At the NYMEX, the price of the June 2011 contract increased a token 1.7 cents (0.4 percent) over the week from $4.181 per MMBtu last Wednesday to $4.198 per MMBtu yesterday despite peaking on Monday, likely over concerns of possible production curtailments arising from lower Mississippi River area flooding. The NYMEX price rose in 4 of the past 5 trading sessions and is apparently now focusing on hopes of warmer weather next week and reversing the decline in recent consumption levels.
The Henry Hub price reflected the general weekly price downtrend in a slightly oversupplied market, easing 1.9 percent from $4.23 per MMBtu last week to close at $4.15 per MMBtu yesterday. Ironically, the Henry Hub, much closer to the actual flood danger, showed a greater loss for the week than the NYMEX, thousands of miles away from the danger, which posted a token gain.
Prevailing downstream natural gas prices followed the lead of their wholesale counterparts and generally eased accordingly. The New York citygate was reflective of most pricing points showing an overall reduction for the week, losing 2 cents per MMBtu to close at $4.44 per MMBtu yesterday. The Chicago citygate ended the week unchanged at $4.27 per MMBtu, but did show a $0.19 per MMBtu spike on Monday with the flood threat news.
Aside from the flooding concern, overall moderating natural gas consumption due to light weather load (both heating and cooling), was likely the chief catalyst contributing to price softness during the week. According to estimates from BENTEK Energy Services, LLC, domestic gas consumption decreased this week by 0.8 percent from last week. The residential/commercial sector had the only gain in consumption, but with only a slight increase in weather load. This increase was largely offset by a of 7.7 percent drop in the power sector combined with a 0.7 percent decrease in the industrial sector.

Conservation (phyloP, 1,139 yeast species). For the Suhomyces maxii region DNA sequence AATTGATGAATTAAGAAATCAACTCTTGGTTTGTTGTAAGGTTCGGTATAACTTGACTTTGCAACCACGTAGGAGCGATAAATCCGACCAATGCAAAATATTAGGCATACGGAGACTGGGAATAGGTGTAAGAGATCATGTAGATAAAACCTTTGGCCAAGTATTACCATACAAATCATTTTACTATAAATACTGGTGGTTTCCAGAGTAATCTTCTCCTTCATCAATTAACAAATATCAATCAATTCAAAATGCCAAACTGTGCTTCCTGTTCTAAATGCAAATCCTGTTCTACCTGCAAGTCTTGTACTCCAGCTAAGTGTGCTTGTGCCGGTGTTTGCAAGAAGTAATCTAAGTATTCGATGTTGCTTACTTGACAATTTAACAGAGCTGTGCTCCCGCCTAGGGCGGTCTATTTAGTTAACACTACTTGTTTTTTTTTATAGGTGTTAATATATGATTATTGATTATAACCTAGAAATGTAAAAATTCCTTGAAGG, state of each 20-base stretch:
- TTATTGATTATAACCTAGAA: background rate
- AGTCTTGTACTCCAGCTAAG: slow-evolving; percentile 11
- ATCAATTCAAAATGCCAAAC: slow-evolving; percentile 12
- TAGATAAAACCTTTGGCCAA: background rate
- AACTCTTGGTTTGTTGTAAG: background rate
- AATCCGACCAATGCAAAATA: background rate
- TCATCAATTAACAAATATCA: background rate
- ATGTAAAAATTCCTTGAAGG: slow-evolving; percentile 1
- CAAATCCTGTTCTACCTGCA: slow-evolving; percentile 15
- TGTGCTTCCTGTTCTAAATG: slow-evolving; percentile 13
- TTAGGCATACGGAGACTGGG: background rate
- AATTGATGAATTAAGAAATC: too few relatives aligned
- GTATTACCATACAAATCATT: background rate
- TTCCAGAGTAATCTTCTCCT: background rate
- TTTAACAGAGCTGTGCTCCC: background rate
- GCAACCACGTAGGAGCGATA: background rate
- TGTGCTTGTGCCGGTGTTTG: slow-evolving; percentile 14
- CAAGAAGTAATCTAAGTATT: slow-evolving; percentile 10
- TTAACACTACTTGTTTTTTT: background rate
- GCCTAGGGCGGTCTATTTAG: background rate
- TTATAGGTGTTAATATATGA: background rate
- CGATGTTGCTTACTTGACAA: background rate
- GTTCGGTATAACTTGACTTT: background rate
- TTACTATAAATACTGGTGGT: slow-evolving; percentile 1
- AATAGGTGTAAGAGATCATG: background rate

According to BENTEK estimates, the week’s average total nominal gas supply posted a decrease of 0.1 percent from last week’s value. Domestic weekly gas production averaged 63.9 Bcf per day, down 0.3 percent for the week. However, production was above 64 Bcf per day for 3 of the past 7 days and remains 5.9 percent above this time last year. The week’s slight easing in production was combined with a 4.9 percent drop in Canadian imports, which averaged just above 5.3 Bcf per day. This import level represents still another decline from the previous week, and now stands 19.0 percent below year-ago levels. Supply picked up slightly in the liquefied natural gas (LNG) arena, where imports increased to almost 1.0 Bcf per day due to increased send out from Golden Pass, but remain 15.1 percent below year-ago levels.